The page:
Roubini and Bremmer on Global Economic Problems
From The Daily Beast — Roubini and Bremmer debate the real meaning of political and economic problems throughout the world—and whether the U.S. still has power. The latest installment in a continuing conversation.
Ian Bremmer: President Obama entered the White House hoping that intelligent policy management and plenty of good luck would keep foreign-policy crises off his plate for awhile, allowing him to tackle large domestic-policy challenges. In year one, he got his wish. His luck couldn’t have lasted, and it didn’t. Twenty-one months of market meltdown, economic turmoil, and rising global unemployment have created all sorts of second-order political shocks. These aren’t “black swans,” the extremely rare, high-impact events that our mutual friend Nassim Taleb argues are predictable only in retrospect. These are the crises that follow naturally from a massive shock to the system. If we drop a glass on the floor, we can’t predict where every broken piece will land. But we know that somebody better be standing by with a broom…
Nouriel Roubini: Black swans can have silver linings, however. Let’s take some of your points and search for shiny undersides:
• Energy and the Gulf: Obama’s most recent bad luck—presiding over the country during the greatest oil spill in American history—can have positive side effects. That it is a tragedy cannot be doubted. However, it should spur tighter regulation, which was clearly lacking, and a renewed interest in energy efficiency and alternative sources of energy, just when oil prices are sagging and natural incentives would seem to be pushing the other way. Copenhagen’s collapse was not just a failure of political will: It reflected a major change of economic realities (i.e., cheaper oil and “advanced” economies whose main claim to that term seems to be how far they’ve advanced toward bankruptcy)…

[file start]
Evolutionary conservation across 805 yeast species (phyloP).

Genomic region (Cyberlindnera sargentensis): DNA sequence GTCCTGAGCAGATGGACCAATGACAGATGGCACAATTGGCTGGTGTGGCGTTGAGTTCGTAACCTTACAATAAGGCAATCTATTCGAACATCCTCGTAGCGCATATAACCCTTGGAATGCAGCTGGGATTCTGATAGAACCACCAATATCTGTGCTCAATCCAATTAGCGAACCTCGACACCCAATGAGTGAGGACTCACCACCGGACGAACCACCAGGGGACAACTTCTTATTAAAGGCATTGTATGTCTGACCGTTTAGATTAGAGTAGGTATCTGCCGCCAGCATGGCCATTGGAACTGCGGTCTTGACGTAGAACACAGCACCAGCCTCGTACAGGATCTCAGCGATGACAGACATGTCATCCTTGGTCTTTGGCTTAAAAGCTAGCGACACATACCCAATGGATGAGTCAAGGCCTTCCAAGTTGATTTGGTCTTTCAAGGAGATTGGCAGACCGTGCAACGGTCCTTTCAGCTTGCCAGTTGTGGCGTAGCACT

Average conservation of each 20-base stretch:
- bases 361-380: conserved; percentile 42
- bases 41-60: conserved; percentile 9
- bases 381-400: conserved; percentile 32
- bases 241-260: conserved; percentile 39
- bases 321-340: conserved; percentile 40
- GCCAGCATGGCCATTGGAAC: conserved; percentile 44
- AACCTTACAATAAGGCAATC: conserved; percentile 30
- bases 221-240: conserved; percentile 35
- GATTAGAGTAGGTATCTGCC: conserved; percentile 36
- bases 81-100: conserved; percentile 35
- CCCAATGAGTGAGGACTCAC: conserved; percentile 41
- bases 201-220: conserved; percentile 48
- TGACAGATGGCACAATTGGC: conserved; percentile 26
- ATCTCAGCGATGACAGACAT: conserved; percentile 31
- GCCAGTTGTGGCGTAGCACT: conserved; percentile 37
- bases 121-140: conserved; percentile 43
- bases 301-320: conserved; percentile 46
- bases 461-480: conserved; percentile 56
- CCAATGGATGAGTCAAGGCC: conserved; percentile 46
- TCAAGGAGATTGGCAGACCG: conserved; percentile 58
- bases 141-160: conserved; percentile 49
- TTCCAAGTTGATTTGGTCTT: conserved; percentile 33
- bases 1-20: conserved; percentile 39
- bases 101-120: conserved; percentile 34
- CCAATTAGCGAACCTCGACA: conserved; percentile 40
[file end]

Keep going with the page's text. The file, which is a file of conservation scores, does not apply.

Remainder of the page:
All rights reserved, RoubiniGlobalEconomics, LLC
2 Responses to “Roubini and Bremmer on Global Economic Problems”
From above: ‘The bond vigilantes have not woken up in the U.S. as they have in the eurozone, but with yearly fiscal deficits of almost a trillion dollars for the next decade and no political will to address these deficits, something will snap in U.S. bond markets in the next two-three years.’Recent growth came from artificial, badly directed stimulus which depended on the creation of additional debt. As we’re reaching the end of that process (there are limits to everything, even federal debt creation), growth will plunge while debt remains.The result of all this is that we will see a forced shift from ‘borrow, baby, borrow’ to ‘print, baby, print’. US bond vigilantes will wake up finding out that their nightmare was not only a bad dream, but the new reality, the result of bad policy (replacing old debts with new debts without restructuring at cost of those who caused it).
German Chancellor Angela Merkel at the well-succeeded G-20: “We can only spend what we receive in income.”Uh? Geithner can. But don’t ask him to pay back…he’ll not be around at the time.